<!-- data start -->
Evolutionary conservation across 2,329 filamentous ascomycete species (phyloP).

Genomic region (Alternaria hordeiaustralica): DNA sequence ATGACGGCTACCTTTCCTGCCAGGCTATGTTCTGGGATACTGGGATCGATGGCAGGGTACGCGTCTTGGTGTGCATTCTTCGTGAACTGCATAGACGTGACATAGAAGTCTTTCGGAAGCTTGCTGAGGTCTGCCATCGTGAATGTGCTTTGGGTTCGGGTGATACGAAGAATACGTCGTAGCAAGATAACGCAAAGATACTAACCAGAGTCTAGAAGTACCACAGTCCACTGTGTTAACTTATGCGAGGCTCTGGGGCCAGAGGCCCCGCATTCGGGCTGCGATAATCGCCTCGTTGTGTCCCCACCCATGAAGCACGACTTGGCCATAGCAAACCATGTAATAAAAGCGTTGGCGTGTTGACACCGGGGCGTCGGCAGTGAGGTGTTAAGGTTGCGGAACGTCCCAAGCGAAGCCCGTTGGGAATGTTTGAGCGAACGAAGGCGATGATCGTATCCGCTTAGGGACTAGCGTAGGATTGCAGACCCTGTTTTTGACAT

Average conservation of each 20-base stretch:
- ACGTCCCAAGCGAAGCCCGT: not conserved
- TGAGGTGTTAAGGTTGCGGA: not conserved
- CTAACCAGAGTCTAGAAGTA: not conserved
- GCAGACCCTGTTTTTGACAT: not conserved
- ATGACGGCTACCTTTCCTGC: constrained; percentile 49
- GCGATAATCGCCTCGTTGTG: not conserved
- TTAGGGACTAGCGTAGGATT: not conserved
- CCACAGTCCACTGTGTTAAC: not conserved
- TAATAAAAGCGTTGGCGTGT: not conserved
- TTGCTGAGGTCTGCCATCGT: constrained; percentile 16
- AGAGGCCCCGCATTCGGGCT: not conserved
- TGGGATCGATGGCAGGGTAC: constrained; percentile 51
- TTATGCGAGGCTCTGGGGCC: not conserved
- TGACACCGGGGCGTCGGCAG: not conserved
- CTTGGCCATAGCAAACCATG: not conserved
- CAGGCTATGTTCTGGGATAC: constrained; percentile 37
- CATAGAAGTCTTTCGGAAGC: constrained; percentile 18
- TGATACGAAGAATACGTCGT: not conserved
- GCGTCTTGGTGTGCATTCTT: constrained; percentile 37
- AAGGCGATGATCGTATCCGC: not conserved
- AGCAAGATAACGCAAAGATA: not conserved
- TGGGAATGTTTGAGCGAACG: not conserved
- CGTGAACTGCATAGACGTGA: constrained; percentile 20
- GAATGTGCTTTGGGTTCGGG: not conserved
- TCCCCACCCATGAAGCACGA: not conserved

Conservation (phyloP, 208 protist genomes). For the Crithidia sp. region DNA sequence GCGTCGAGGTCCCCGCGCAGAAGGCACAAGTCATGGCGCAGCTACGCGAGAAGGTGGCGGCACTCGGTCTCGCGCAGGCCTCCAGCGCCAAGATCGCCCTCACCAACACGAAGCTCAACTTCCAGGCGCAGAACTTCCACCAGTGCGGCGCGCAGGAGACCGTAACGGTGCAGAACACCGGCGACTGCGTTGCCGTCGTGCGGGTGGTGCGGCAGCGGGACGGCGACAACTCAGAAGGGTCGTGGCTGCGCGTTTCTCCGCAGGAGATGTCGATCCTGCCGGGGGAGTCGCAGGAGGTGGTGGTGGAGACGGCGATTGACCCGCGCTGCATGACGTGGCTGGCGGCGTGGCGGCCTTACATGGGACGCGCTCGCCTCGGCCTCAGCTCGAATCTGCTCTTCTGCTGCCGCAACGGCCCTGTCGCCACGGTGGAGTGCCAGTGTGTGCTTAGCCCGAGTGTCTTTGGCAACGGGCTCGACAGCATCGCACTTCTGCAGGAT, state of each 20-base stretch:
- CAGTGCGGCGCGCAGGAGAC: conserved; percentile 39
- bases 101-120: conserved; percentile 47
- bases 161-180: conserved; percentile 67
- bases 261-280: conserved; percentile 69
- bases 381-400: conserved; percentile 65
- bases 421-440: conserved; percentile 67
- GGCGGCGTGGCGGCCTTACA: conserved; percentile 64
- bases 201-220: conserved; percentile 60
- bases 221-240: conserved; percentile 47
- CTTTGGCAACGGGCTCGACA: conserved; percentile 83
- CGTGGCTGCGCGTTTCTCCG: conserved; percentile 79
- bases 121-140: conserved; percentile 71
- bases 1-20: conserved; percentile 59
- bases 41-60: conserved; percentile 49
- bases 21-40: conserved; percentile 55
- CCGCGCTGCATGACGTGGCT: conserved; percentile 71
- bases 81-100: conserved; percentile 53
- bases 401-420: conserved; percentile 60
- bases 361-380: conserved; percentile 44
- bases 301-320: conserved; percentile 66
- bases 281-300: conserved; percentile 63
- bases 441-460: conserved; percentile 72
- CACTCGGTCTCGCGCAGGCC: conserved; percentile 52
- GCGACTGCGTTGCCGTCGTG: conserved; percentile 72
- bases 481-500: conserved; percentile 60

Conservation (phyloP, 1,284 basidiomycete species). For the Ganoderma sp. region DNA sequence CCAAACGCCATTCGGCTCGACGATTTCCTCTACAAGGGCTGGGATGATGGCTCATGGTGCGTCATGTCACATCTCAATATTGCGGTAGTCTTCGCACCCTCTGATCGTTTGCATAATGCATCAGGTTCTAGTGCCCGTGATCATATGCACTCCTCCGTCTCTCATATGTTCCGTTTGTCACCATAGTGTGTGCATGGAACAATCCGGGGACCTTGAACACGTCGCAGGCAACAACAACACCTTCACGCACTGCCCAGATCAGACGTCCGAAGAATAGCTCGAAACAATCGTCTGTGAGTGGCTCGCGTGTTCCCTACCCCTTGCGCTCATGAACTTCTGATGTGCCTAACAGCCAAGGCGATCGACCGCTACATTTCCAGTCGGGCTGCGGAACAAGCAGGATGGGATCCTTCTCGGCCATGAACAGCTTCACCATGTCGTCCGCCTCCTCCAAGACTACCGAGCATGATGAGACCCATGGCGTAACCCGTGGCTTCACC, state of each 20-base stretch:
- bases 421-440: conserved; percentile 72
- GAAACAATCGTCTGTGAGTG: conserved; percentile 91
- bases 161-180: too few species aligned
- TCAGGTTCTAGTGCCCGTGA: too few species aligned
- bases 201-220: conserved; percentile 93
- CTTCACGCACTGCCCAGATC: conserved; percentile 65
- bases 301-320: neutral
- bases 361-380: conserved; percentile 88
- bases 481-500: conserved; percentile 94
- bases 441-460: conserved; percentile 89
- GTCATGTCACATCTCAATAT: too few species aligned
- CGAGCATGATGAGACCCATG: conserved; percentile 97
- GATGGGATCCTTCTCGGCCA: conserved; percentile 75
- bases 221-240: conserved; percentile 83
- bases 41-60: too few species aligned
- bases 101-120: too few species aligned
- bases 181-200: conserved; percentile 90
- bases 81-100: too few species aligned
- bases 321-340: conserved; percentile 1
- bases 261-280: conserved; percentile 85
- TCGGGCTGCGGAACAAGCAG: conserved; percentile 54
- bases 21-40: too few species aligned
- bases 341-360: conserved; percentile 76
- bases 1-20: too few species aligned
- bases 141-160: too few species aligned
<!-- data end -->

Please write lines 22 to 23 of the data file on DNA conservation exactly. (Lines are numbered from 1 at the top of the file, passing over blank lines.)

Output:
- GCGTCTTGGTGTGCATTCTT: constrained; percentile 37
- AAGGCGATGATCGTATCCGC: not conserved